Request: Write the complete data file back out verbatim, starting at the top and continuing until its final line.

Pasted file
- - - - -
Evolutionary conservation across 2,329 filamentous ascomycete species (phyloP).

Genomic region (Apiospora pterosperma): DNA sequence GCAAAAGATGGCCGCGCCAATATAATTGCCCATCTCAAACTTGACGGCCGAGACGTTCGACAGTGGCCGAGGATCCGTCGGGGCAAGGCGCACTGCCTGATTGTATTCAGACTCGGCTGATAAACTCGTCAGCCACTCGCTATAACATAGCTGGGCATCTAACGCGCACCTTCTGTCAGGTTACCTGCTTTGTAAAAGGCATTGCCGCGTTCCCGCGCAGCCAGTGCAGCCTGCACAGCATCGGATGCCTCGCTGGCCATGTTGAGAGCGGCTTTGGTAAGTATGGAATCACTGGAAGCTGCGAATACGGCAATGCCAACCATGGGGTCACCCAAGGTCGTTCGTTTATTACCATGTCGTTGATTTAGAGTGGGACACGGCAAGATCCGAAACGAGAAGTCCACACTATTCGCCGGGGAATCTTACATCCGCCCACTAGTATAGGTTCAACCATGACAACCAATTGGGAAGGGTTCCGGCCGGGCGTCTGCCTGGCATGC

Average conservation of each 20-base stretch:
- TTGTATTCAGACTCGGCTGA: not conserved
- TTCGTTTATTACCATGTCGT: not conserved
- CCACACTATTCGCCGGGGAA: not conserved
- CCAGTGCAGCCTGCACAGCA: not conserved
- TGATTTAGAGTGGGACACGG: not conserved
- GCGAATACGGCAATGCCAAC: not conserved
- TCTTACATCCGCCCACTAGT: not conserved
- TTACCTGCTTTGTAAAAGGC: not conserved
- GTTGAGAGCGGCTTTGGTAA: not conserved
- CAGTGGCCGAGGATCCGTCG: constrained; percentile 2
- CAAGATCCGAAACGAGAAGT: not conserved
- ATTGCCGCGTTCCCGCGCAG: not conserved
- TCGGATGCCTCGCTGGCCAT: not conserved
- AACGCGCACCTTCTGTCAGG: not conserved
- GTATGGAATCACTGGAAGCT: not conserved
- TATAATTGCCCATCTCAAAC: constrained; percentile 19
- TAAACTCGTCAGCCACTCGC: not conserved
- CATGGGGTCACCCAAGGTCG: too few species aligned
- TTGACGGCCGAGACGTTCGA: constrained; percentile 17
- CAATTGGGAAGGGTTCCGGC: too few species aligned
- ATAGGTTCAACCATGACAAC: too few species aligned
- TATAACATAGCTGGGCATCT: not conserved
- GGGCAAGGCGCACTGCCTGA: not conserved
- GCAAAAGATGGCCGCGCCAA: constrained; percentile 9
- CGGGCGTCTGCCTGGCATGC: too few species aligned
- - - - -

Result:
Evolutionary conservation across 2,329 filamentous ascomycete species (phyloP).

Genomic region (Apiospora pterosperma): DNA sequence GCAAAAGATGGCCGCGCCAATATAATTGCCCATCTCAAACTTGACGGCCGAGACGTTCGACAGTGGCCGAGGATCCGTCGGGGCAAGGCGCACTGCCTGATTGTATTCAGACTCGGCTGATAAACTCGTCAGCCACTCGCTATAACATAGCTGGGCATCTAACGCGCACCTTCTGTCAGGTTACCTGCTTTGTAAAAGGCATTGCCGCGTTCCCGCGCAGCCAGTGCAGCCTGCACAGCATCGGATGCCTCGCTGGCCATGTTGAGAGCGGCTTTGGTAAGTATGGAATCACTGGAAGCTGCGAATACGGCAATGCCAACCATGGGGTCACCCAAGGTCGTTCGTTTATTACCATGTCGTTGATTTAGAGTGGGACACGGCAAGATCCGAAACGAGAAGTCCACACTATTCGCCGGGGAATCTTACATCCGCCCACTAGTATAGGTTCAACCATGACAACCAATTGGGAAGGGTTCCGGCCGGGCGTCTGCCTGGCATGC

Average conservation of each 20-base stretch:
- TTGTATTCAGACTCGGCTGA: not conserved
- TTCGTTTATTACCATGTCGT: not conserved
- CCACACTATTCGCCGGGGAA: not conserved
- CCAGTGCAGCCTGCACAGCA: not conserved
- TGATTTAGAGTGGGACACGG: not conserved
- GCGAATACGGCAATGCCAAC: not conserved
- TCTTACATCCGCCCACTAGT: not conserved
- TTACCTGCTTTGTAAAAGGC: not conserved
- GTTGAGAGCGGCTTTGGTAA: not conserved
- CAGTGGCCGAGGATCCGTCG: constrained; percentile 2
- CAAGATCCGAAACGAGAAGT: not conserved
- ATTGCCGCGTTCCCGCGCAG: not conserved
- TCGGATGCCTCGCTGGCCAT: not conserved
- AACGCGCACCTTCTGTCAGG: not conserved
- GTATGGAATCACTGGAAGCT: not conserved
- TATAATTGCCCATCTCAAAC: constrained; percentile 19
- TAAACTCGTCAGCCACTCGC: not conserved
- CATGGGGTCACCCAAGGTCG: too few species aligned
- TTGACGGCCGAGACGTTCGA: constrained; percentile 17
- CAATTGGGAAGGGTTCCGGC: too few species aligned
- ATAGGTTCAACCATGACAAC: too few species aligned
- TATAACATAGCTGGGCATCT: not conserved
- GGGCAAGGCGCACTGCCTGA: not conserved
- GCAAAAGATGGCCGCGCCAA: constrained; percentile 9
- CGGGCGTCTGCCTGGCATGC: too few species aligned